Publishers hate you. You should hate them back.

Publishers hate you. You should hate them back.
So library-types, let’s get our story straight. Publishers have contempt for the authors they need to write works, and the readers they need to read works. Publishers are scared that the internet is going to disintermediate their asses into the dustbin of history, and the best response that many of them have come up with is to express their fear through hatred. For all the things that we might need to improve in libraries or apologize for, this isn’t one of them.


If libraries want to have shorter hold lists on books maybe they should buy more copies. If not that what is the suggested fix? Publishers should allow unlimited distribution of copies.

It’s easy for academic authors to share their published articles by emailing PDFs to people who ask for them. '

Yes but unless you have paid for Open Access or it has already been distributed to PMC that is actually copyright theft. Don't forget, they own the work, you had to give it away to get published. At the very least they have typographical copyright over the style/font etc so you can't use the official publishers PDF either.
Recent example:

I think the way the recent Unshelved strips have covered it show the basic differences between what people expect and what we have to deal with in a perfect way. They should be available in poster form!
Libraries do put the line in online, that they have no choice is a seperate issue. Until someone else gives you an alternative there isn't anything else you can do. Publishing is a business. That a customer is an individual or a library doesn't make a difference to them as long as they get their money. I'm sure they'd say you are free to offer an alternative if you want to put the money into offering one. Hopefully one day someone with a lot of money will do it for the love of literature, not financial gain.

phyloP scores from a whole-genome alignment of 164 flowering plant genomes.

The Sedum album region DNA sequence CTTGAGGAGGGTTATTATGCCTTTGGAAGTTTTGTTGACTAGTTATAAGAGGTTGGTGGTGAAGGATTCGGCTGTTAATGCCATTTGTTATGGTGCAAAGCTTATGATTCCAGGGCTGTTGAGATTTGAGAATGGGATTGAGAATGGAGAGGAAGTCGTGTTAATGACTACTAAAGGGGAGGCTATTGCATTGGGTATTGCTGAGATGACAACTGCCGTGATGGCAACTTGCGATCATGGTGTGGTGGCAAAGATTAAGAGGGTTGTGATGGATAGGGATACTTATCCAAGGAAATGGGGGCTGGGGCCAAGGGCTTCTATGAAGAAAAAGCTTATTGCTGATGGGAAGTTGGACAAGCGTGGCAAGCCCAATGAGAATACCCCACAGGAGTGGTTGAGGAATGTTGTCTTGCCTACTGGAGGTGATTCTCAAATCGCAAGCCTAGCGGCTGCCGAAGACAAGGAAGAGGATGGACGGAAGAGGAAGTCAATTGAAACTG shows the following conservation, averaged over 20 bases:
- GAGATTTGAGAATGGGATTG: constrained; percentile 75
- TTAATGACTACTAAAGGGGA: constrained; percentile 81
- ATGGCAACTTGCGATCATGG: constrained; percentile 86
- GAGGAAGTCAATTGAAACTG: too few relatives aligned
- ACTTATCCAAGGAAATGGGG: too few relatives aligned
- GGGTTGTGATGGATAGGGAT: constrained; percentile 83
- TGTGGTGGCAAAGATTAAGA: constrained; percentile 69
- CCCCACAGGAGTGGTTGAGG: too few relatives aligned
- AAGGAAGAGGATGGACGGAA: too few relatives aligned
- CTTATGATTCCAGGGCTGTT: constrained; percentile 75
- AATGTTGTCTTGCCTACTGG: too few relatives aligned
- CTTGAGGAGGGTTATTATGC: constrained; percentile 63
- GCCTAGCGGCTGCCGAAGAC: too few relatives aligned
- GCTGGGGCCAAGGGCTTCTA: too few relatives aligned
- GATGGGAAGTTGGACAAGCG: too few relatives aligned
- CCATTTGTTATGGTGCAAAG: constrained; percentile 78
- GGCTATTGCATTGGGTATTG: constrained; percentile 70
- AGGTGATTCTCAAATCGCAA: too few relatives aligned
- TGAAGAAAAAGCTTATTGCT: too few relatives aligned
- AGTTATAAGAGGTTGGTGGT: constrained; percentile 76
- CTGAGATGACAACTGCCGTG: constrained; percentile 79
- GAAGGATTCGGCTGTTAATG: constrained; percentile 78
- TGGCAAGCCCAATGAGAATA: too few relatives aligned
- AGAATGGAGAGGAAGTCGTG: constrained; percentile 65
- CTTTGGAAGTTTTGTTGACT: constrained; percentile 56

Pretty sure there's no such thing.

Anyway, the point is that while sending out a few copies of the article you wrote may be a copyright infringement (not "theft"), it's the kind of thing that publishers were willing to live with in the past as something they couldn't control. Now they are acting out of fear and hate and trying to control this innocuous practice.

I fully support your other main idea, that authors should keep control of their copyrights as much as possible.

It's a major part of the difference between paid OA which uses the publishers final pdf and making your material freely available from the post print version you still have in Word (for example).
It's the style they have which means you can tell from a difference when something is a Nature paper, or a Springer paper. The different fonts, the spacing. It's also the formatting as well. That is some of the added stuff you are having to pay for when you pay for OA deposit.
Look it up on Google, it's real.

I know what you mean but as with many things we've been freely able to do since the WWW kicked off to the public it's not something we should have been doing in the first place. You can't now go 'it's not fair, I've been doing it for years', that makes no difference. As they say ignorance is not an excuse.
In fact it all really depends on the publisher. Some publishers allow people, or more often the Librarian, to send pdf's to other people outside of your institution. But others don't, and don't forget by using the publishers site you are agreeing to the terms and conditions.